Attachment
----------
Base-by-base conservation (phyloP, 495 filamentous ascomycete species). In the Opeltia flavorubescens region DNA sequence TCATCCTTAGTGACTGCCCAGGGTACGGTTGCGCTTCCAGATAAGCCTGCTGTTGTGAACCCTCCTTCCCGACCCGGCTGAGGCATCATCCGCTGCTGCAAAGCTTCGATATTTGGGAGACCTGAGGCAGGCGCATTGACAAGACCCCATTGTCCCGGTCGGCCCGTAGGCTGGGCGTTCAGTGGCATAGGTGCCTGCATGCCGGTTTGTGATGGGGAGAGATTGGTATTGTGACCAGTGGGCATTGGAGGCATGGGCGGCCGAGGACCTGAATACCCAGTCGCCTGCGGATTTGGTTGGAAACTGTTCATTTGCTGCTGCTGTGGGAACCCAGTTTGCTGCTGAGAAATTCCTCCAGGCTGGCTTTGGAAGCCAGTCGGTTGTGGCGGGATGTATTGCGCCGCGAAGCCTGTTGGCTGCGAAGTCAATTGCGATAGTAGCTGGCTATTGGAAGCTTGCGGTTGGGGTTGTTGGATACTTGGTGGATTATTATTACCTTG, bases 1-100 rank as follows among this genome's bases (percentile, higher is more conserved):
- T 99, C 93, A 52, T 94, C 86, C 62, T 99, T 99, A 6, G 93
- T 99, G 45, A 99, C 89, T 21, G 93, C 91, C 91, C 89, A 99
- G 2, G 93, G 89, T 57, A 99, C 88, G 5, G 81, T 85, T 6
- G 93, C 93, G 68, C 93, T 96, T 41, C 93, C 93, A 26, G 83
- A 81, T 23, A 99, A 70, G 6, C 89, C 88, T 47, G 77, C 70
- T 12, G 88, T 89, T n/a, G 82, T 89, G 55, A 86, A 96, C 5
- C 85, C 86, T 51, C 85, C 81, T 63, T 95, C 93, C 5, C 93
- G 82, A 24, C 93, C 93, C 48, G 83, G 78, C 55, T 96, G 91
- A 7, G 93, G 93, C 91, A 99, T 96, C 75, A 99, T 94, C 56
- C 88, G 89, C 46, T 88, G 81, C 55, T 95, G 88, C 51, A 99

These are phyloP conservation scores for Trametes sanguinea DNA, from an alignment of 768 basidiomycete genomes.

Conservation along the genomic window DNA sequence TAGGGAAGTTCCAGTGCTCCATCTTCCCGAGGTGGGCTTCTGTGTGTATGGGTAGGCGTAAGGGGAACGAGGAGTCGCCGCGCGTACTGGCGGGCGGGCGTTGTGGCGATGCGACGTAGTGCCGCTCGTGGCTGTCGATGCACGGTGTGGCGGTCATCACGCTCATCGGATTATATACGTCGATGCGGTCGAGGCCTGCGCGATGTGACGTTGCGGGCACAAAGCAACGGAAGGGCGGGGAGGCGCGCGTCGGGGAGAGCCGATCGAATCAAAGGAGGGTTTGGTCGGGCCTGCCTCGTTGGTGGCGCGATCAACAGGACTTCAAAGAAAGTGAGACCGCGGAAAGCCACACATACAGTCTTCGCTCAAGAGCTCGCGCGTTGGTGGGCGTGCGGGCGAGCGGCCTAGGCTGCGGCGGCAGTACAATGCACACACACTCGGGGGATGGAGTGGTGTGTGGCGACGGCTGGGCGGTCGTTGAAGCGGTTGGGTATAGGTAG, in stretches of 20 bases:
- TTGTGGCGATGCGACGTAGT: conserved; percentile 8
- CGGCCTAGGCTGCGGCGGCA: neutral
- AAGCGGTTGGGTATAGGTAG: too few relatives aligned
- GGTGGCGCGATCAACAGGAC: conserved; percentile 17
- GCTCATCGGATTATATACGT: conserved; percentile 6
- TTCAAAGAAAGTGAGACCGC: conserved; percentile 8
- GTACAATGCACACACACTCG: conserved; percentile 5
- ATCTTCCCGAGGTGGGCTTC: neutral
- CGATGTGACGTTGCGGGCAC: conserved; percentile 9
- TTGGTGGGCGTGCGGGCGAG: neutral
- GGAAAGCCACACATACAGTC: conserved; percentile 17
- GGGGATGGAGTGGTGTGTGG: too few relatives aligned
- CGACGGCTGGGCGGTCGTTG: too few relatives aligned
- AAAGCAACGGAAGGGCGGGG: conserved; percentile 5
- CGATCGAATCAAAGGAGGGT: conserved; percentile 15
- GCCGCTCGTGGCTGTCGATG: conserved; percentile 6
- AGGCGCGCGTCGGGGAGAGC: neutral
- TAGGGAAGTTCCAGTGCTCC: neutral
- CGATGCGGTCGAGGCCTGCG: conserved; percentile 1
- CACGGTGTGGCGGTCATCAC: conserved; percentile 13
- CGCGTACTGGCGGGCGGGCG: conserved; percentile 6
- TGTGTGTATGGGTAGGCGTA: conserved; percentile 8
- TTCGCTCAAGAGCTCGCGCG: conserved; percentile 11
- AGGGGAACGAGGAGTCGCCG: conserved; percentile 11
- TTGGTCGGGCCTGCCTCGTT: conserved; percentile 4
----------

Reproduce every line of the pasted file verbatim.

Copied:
Base-by-base conservation (phyloP, 495 filamentous ascomycete species). In the Opeltia flavorubescens region DNA sequence TCATCCTTAGTGACTGCCCAGGGTACGGTTGCGCTTCCAGATAAGCCTGCTGTTGTGAACCCTCCTTCCCGACCCGGCTGAGGCATCATCCGCTGCTGCAAAGCTTCGATATTTGGGAGACCTGAGGCAGGCGCATTGACAAGACCCCATTGTCCCGGTCGGCCCGTAGGCTGGGCGTTCAGTGGCATAGGTGCCTGCATGCCGGTTTGTGATGGGGAGAGATTGGTATTGTGACCAGTGGGCATTGGAGGCATGGGCGGCCGAGGACCTGAATACCCAGTCGCCTGCGGATTTGGTTGGAAACTGTTCATTTGCTGCTGCTGTGGGAACCCAGTTTGCTGCTGAGAAATTCCTCCAGGCTGGCTTTGGAAGCCAGTCGGTTGTGGCGGGATGTATTGCGCCGCGAAGCCTGTTGGCTGCGAAGTCAATTGCGATAGTAGCTGGCTATTGGAAGCTTGCGGTTGGGGTTGTTGGATACTTGGTGGATTATTATTACCTTG, bases 1-100 rank as follows among this genome's bases (percentile, higher is more conserved):
- T 99, C 93, A 52, T 94, C 86, C 62, T 99, T 99, A 6, G 93
- T 99, G 45, A 99, C 89, T 21, G 93, C 91, C 91, C 89, A 99
- G 2, G 93, G 89, T 57, A 99, C 88, G 5, G 81, T 85, T 6
- G 93, C 93, G 68, C 93, T 96, T 41, C 93, C 93, A 26, G 83
- A 81, T 23, A 99, A 70, G 6, C 89, C 88, T 47, G 77, C 70
- T 12, G 88, T 89, T n/a, G 82, T 89, G 55, A 86, A 96, C 5
- C 85, C 86, T 51, C 85, C 81, T 63, T 95, C 93, C 5, C 93
- G 82, A 24, C 93, C 93, C 48, G 83, G 78, C 55, T 96, G 91
- A 7, G 93, G 93, C 91, A 99, T 96, C 75, A 99, T 94, C 56
- C 88, G 89, C 46, T 88, G 81, C 55, T 95, G 88, C 51, A 99

These are phyloP conservation scores for Trametes sanguinea DNA, from an alignment of 768 basidiomycete genomes.

Conservation along the genomic window DNA sequence TAGGGAAGTTCCAGTGCTCCATCTTCCCGAGGTGGGCTTCTGTGTGTATGGGTAGGCGTAAGGGGAACGAGGAGTCGCCGCGCGTACTGGCGGGCGGGCGTTGTGGCGATGCGACGTAGTGCCGCTCGTGGCTGTCGATGCACGGTGTGGCGGTCATCACGCTCATCGGATTATATACGTCGATGCGGTCGAGGCCTGCGCGATGTGACGTTGCGGGCACAAAGCAACGGAAGGGCGGGGAGGCGCGCGTCGGGGAGAGCCGATCGAATCAAAGGAGGGTTTGGTCGGGCCTGCCTCGTTGGTGGCGCGATCAACAGGACTTCAAAGAAAGTGAGACCGCGGAAAGCCACACATACAGTCTTCGCTCAAGAGCTCGCGCGTTGGTGGGCGTGCGGGCGAGCGGCCTAGGCTGCGGCGGCAGTACAATGCACACACACTCGGGGGATGGAGTGGTGTGTGGCGACGGCTGGGCGGTCGTTGAAGCGGTTGGGTATAGGTAG, in stretches of 20 bases:
- TTGTGGCGATGCGACGTAGT: conserved; percentile 8
- CGGCCTAGGCTGCGGCGGCA: neutral
- AAGCGGTTGGGTATAGGTAG: too few relatives aligned
- GGTGGCGCGATCAACAGGAC: conserved; percentile 17
- GCTCATCGGATTATATACGT: conserved; percentile 6
- TTCAAAGAAAGTGAGACCGC: conserved; percentile 8
- GTACAATGCACACACACTCG: conserved; percentile 5
- ATCTTCCCGAGGTGGGCTTC: neutral
- CGATGTGACGTTGCGGGCAC: conserved; percentile 9
- TTGGTGGGCGTGCGGGCGAG: neutral
- GGAAAGCCACACATACAGTC: conserved; percentile 17
- GGGGATGGAGTGGTGTGTGG: too few relatives aligned
- CGACGGCTGGGCGGTCGTTG: too few relatives aligned
- AAAGCAACGGAAGGGCGGGG: conserved; percentile 5
- CGATCGAATCAAAGGAGGGT: conserved; percentile 15
- GCCGCTCGTGGCTGTCGATG: conserved; percentile 6
- AGGCGCGCGTCGGGGAGAGC: neutral
- TAGGGAAGTTCCAGTGCTCC: neutral
- CGATGCGGTCGAGGCCTGCG: conserved; percentile 1
- CACGGTGTGGCGGTCATCAC: conserved; percentile 13
- CGCGTACTGGCGGGCGGGCG: conserved; percentile 6
- TGTGTGTATGGGTAGGCGTA: conserved; percentile 8
- TTCGCTCAAGAGCTCGCGCG: conserved; percentile 11
- AGGGGAACGAGGAGTCGCCG: conserved; percentile 11
- TTGGTCGGGCCTGCCTCGTT: conserved; percentile 4